WR7 - Big waterfall from start of ascent route.jpg
The ongoing ascent was starting to look a bit steep, and I wasn't sure of the best way up. In retrospect I probably made it harder than it had to be by sticking to the ridge line, meaning that I ended up having to tackle a rocky buttress head-on about halfway up.
WR8 - NE ridge of Stob a'Ghlas Choire.jpg
Although this is easier than the Sron na Creise scramble, I still found it moderately challenging. There are, however, almost certainly easier ways up this ridge by the looks of it, using grassy ramps on either side of the rockier bits. I took the direct line up, however.
Greased Lightnin' I was not :lol: !!
WR9 - quite a tough scramble.jpg
Good views were starting to develop out north: here is Ben Nevis on the left, with the King's House Corbett, Beinn a' Chrulaiste in the foreground.
WR10 - views developing - Nevis on L - Beinn a'Chrulaiste in foreground.jpg

It was quite a relief to top out at Stob a' Ghlais Choire's summit rock 'castle', adorned with a fairly substantial cairn. From here, Creise's main summit was clearly visible further up the ridge to the left, with the Bidean nan Bian massif to the right and (I think) the Cruachan range in the distance - or is it just Ben Starav?
WR11 - Stob a'Ghlas Choire summit cairn with Creise on L - Bidean on R - Cruachan range in distance.jpg

I headed off southwards towards Creise, with good views back to Stob a' Ghlais Choire.
WR12 - view back to rocky summit castle of Stob a'Ghlas Choire.jpg
It wasn't far to Creise's summit cairn. This isn't the pointiest of summits (it's just the high midpoint of the ridge), but it does enjoy some very fine views. Here is the southwest end of the Buachaille Etive Mor ridge with the Bidean massif and Sgurr na h-Ulaidh behind it:
WR13 - Creise summit cairn view - SW end of Buachaille Etive Mor ridge with Bidean and Sgurr na h-Ulaidh behind.jpg

...And the view across to Meall a' Bhuiridh, with Rannoch Moor on the left, and Schiehallion predictably photo-bombing the shot in the distance:
WR14 - Meall a'Bhuiridh from Creise summit with Schiehallion in distance and Rannoch Moor on L.jpg

Beauty School Drop-Out!
WR15 - Beauty School Drop-Out.jpg

Since I was up here now anyway, I decided to make the short detour to pay my compliments to Creise's southern Top (and former Munro), Clach Leathad. It feels more of a 'hill' than Creise itself, sporting a larger windshelter cairn, and it was definitely worth the detour.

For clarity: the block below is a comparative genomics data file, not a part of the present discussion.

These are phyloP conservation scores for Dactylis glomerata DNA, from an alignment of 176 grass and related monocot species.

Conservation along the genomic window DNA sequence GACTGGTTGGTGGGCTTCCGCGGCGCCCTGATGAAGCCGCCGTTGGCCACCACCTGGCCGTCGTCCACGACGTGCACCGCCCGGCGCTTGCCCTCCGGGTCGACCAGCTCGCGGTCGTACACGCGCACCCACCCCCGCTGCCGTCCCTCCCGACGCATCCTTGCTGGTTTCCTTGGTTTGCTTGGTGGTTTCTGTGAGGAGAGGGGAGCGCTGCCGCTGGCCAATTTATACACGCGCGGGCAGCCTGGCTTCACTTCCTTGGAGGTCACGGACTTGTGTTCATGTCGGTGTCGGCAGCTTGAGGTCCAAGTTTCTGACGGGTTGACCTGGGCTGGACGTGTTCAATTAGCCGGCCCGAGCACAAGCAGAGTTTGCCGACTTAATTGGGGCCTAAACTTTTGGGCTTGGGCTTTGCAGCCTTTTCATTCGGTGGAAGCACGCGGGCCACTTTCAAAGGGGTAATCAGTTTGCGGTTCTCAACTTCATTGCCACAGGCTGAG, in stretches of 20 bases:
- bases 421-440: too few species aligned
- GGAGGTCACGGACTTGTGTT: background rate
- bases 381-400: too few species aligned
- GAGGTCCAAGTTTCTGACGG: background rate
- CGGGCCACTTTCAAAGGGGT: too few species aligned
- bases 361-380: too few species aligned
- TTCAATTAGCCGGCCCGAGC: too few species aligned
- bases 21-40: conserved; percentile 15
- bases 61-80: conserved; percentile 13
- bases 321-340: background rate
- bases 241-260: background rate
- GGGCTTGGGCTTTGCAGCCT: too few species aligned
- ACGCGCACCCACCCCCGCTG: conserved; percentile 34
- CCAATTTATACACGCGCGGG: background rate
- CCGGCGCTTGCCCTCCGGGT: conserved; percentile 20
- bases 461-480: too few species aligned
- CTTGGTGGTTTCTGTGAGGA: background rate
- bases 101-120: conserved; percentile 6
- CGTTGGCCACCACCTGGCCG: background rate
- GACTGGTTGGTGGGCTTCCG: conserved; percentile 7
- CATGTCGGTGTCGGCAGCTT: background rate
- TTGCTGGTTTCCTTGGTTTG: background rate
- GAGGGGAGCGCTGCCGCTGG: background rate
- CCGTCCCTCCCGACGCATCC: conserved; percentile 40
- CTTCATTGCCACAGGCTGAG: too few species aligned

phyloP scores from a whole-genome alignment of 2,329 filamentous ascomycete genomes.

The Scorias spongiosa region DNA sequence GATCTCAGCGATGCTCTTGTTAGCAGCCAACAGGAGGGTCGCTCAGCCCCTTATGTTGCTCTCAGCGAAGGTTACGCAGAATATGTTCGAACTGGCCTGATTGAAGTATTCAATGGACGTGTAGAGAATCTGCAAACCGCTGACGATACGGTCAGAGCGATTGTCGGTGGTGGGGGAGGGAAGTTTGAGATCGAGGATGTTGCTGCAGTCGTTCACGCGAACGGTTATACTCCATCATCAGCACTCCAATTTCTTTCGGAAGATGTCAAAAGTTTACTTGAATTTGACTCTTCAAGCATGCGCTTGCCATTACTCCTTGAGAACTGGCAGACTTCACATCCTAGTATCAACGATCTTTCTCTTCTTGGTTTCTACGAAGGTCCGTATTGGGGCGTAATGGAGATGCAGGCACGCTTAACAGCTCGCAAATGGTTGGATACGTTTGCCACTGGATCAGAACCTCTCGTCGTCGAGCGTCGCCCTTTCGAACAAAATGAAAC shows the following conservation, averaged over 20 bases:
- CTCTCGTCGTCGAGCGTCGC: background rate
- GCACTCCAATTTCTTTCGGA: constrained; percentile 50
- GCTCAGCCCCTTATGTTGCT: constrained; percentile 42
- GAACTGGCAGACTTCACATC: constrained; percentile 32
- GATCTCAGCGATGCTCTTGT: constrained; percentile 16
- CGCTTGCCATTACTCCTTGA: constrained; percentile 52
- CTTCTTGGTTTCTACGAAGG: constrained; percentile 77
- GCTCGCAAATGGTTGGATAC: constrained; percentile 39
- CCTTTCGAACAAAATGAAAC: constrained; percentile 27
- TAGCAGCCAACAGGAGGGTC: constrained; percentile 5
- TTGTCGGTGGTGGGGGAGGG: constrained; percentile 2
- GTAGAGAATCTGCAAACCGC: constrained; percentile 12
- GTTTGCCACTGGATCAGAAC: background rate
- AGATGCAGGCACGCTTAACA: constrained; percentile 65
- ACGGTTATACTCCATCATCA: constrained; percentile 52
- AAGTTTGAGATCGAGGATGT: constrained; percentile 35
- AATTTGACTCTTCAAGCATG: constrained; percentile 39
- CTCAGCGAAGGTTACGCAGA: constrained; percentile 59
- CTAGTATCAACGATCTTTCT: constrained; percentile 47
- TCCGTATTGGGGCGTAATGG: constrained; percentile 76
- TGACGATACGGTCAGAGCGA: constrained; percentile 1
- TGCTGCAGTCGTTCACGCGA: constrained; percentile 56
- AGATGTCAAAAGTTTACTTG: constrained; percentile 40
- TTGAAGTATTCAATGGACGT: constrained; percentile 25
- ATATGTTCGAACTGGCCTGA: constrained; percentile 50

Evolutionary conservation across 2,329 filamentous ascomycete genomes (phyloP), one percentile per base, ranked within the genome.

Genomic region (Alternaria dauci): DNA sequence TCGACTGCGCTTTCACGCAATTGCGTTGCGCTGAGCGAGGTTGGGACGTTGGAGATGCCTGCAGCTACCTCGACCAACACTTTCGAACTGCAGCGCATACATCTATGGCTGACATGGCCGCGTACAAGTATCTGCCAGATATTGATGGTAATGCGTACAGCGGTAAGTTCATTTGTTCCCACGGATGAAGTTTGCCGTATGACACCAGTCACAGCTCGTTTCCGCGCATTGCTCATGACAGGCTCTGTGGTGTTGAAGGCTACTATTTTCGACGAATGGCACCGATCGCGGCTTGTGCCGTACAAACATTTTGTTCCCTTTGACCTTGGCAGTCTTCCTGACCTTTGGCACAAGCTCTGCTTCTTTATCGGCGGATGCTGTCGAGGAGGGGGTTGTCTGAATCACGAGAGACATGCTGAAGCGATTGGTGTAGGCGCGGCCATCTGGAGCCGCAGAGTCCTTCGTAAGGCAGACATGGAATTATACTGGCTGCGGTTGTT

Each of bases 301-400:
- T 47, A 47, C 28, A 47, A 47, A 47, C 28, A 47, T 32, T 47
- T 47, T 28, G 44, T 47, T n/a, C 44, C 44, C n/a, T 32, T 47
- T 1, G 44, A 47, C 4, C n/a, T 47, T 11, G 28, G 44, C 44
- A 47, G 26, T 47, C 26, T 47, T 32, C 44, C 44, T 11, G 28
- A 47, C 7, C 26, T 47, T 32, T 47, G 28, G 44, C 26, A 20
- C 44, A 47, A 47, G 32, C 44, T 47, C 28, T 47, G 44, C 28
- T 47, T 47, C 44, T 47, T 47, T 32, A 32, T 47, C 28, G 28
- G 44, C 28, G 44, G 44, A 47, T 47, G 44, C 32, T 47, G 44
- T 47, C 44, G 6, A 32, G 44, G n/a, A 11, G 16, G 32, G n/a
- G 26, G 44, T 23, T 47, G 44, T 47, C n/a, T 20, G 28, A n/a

WR16 - Clach Leathad summit cairn.jpg

There was a good view south from Clach Leathad towards the complex Stob Gabhar massif, particularly its huge NW ridge, Aonach Mor. There is of course a classic route that traverses all four Black Mount Munros from the Inveroran Hotel to the King's House Hotel, crossing from Stob Gabhar to Clach Leathad via the start of the Aonach Mor ridge, but it involves a LOT of ascent, quite a bit of scrambling and ideally a car at each end ... definitely not for today!
WR17 - Stob Gabhar from Clach Leathad cairn - Cruachan in distant R.jpg

I headed off northwards again from Clach Leathad to the cairned minor top, Mam Coire Easain, where the path across to Meall a' Bhuiridh leaves the main Creise ridge. The initial descent down a steep eastern spur of Mam Coire Easain is mildly scrambly, but there is a good path (not particularly visible in this view back up from the bealach, but it is there all right), and on the whole this felt a bit of a doddle after the pathless scrambly ascent up Stob a' Glais Choire's NE ridge earlier in the day :) .
WR18 - steep initial descent from Creise to bealach.jpg

The ongoing re-ascent up Meall a' Bhuiridh was surprisingly pleasant, with a lovely curving connecting ridge and the pleasingly conical summit of Meall a' Bhuiridh in plain view most of the way up.
WR19 - Lovely curving connecting ridge up to pleasingly conical Meall a'Bhuiridh.jpg

Meall a' Bhuiridh's summit cairn proved to be another very scenic spot. The wide, watery wilderness of Rannoch Moor stretched away on the right, with the Grey Corries looking very ... well, grey ... to the left.
WR20 - Bhuiridh summit cairn with Grey Corries on L and Rannoch Moor on R.jpg
A fine panorama of (left to right) Sron na Creise, Buachaille Etive Mor, Ben Nevis and the Grey Corries: